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Assistant Attorney General Kristen Clarke Delivers Opening Statement Before the House Judiciary Subcommittee on the Constitution and Limited Government


Washington, DC
United States

Remarks as Prepared for Delivery

Good morning, Chairman Roy, Ranking Member Scanlon, Ranking Member Nadler and distinguished members of the Subcommittee. Thank you for the opportunity to appear before you today.

Protecting civil rights is essential to the Department of Justice. In fact, the department was created in 1870, in part, to confront the Ku Klux Klan and others who used terror and violence to prevent Black people from exercising their civil and Constitutional rights.

Nearly one hundred years later, Congress gave new energy to this work by enacting legislation that established the Civil Rights Division and empowered it to protect the civil rights of every person in America. 

Our work remains vital as we continue to see acts of bigotry, violence and discrimination in many aspects of life.

The division combats these harms by enforcing the Constitution and the protections enshrined in law by Congress.

We work to ensure that every eligible American has voice in our democracy by confronting discrimination and work to advance equal opportunity in employment, housing, education and more. We safeguard the rights of people with disabilities and defend the civil rights of those who serve in our nation’s armed forces, past and present. We work to vindicate the rights of sexual assault survivors and people who experience sexual harassment in education, workplaces, housing and in jails and prisons. 

We work to ensure that law enforcement personnel carry out their jobs lawfully and without bias. This work includes criminal prosecutions of officers who abuse their power, including officers tied to the tragic deaths of George Floyd in Minneapolis, Tyre Nichols in Memphis and Breonna Taylor in Louisville.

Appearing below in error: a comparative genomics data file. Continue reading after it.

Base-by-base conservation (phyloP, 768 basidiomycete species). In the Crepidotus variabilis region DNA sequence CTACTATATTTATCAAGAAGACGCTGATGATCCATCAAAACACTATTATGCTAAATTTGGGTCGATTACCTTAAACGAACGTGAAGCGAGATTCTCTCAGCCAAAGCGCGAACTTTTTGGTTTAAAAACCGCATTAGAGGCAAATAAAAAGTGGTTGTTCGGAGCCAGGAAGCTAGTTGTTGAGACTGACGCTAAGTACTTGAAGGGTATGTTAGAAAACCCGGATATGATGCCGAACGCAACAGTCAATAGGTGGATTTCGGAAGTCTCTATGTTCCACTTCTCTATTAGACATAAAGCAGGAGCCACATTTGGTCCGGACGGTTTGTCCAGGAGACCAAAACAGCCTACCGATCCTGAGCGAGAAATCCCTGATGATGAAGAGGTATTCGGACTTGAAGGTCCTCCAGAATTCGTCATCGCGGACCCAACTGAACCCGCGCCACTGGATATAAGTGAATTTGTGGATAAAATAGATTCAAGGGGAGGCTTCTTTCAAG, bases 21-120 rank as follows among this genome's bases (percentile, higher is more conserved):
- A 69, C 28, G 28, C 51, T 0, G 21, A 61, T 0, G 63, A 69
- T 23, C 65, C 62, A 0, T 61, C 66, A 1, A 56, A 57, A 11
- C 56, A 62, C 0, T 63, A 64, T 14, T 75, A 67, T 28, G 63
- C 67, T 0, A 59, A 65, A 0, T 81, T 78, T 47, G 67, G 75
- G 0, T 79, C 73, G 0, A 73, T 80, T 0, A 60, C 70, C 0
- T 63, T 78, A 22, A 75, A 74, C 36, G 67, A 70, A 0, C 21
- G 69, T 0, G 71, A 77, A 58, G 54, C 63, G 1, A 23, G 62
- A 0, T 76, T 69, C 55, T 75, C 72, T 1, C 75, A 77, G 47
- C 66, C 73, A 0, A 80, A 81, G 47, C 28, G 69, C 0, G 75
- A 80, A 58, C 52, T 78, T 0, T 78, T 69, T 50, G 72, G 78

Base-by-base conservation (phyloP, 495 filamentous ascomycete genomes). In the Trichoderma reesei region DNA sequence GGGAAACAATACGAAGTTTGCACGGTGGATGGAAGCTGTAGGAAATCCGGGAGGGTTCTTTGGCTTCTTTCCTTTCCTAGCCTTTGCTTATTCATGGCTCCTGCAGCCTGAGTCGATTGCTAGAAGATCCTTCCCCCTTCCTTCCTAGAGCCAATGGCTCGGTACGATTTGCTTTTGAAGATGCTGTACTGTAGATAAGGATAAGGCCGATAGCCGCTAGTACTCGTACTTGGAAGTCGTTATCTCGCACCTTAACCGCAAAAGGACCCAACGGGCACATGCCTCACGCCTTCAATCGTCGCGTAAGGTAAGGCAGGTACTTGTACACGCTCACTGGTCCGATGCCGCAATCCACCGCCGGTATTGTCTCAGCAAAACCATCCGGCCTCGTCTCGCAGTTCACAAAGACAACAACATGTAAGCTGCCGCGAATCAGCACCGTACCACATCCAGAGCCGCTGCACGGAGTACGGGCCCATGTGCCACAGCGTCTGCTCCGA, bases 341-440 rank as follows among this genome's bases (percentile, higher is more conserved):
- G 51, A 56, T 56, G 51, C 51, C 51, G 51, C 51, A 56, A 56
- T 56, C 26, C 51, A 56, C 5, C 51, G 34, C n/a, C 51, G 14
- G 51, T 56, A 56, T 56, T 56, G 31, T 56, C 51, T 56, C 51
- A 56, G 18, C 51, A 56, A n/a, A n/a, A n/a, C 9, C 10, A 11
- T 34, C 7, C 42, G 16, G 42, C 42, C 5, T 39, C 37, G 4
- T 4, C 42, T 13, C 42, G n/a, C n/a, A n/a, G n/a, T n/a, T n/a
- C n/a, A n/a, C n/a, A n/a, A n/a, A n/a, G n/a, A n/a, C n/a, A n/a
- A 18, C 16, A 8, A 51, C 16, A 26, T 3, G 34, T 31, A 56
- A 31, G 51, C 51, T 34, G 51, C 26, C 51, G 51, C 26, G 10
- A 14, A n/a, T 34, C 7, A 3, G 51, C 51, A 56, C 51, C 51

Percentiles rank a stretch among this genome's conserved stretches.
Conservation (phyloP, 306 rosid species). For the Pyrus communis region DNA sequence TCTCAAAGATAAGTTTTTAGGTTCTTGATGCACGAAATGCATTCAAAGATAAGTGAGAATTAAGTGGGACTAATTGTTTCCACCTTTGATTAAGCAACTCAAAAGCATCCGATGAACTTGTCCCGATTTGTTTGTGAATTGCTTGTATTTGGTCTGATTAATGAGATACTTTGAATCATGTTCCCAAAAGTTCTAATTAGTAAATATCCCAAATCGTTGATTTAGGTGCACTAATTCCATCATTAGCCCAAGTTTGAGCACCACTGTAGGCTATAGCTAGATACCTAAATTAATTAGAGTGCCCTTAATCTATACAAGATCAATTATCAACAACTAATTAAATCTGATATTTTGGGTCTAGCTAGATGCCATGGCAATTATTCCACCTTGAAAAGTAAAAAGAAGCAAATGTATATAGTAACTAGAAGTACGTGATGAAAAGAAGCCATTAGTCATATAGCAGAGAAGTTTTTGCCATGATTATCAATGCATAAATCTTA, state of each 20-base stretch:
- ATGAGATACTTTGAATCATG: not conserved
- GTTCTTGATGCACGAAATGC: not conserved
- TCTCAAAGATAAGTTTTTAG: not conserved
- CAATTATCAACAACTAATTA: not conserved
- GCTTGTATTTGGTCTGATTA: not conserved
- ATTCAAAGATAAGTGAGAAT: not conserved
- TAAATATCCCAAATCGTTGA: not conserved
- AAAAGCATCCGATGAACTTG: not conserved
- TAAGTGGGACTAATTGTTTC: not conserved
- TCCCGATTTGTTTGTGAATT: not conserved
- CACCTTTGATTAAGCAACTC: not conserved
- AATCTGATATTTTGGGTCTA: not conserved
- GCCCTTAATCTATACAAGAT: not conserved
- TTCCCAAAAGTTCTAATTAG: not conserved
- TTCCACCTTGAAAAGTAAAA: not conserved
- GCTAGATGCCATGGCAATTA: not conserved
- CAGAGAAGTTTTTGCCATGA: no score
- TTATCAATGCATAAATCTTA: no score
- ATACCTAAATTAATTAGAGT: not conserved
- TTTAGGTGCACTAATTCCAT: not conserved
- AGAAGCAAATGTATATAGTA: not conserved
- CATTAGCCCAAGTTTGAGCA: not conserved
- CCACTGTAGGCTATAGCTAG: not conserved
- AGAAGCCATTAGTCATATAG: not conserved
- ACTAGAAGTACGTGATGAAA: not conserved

Work that has particular urgency today is our response to bias-motivated violence. FBI data show that reported hate crimes are at their highest level in more than a decade. Black people remain the group most frequently targeted of hate crimes and, crimes motivated by antisemitism, Islamophobia and bias against the victim’s sexual orientation or gender identity have also climbed in number.

In the weeks following the devastating Oct. 7 attacks in Israel and ensuing violence in the Middle East, we’ve seen an alarming increase in acts of hate in our neighborhoods, on our campuses and in our streets. We know that too many communities live in fear. And we’ve all seen the horrors that can result from hate.

The Charleston Nine.  

The El Paso 23.  

The Tree of Life 11.  

The Buffalo 10.  

The Club Q Five.  

The Jacksonville Three. 

Each of these tragedies offers a bleak testament to the death, pain and trauma that can flow from hatred and bigotry.

And so, the division’s top priority is to investigate and prosecute these unlawful acts of hate. Since January of 2021, the division has charged more than 105 defendants in more than 95 cases for committing hate crimes. And during that time, we have obtained more than 90 convictions.

For example, the Civil Rights Division secured a guilty verdict against the man who killed 11 people and critically wounded seven others at the Tree of Life Synagogue in Pittsburgh. The division also secured a conviction of the man who killed 23 and wounded 22 more at a Walmart in El Paso, Texas – victims targeted because of their Hispanic identity. And we secured convictions of the three men responsible for the racially motivated killing of Ahmaud Arbery in Georgia.

Hate crimes are message crimes. The perpetrators not only target their direct victims but also seek to instill fear in the victims’ community. But our prosecutions send a louder and more powerful message: that hate crimes will not be tolerated in our democracy; that perpetrators will be punished and held accountable; and that the communities targeted will be safeguarded by the federal government.

As I close, I want to recognize the hundreds of dedicated public servants in the Civil Rights Division who carry out this critical work. Their commitment inspires me each day and I’m honored to represent them here today.  

Thank you. I look forward to your questions.

Civil Rights
Updated December 5, 2023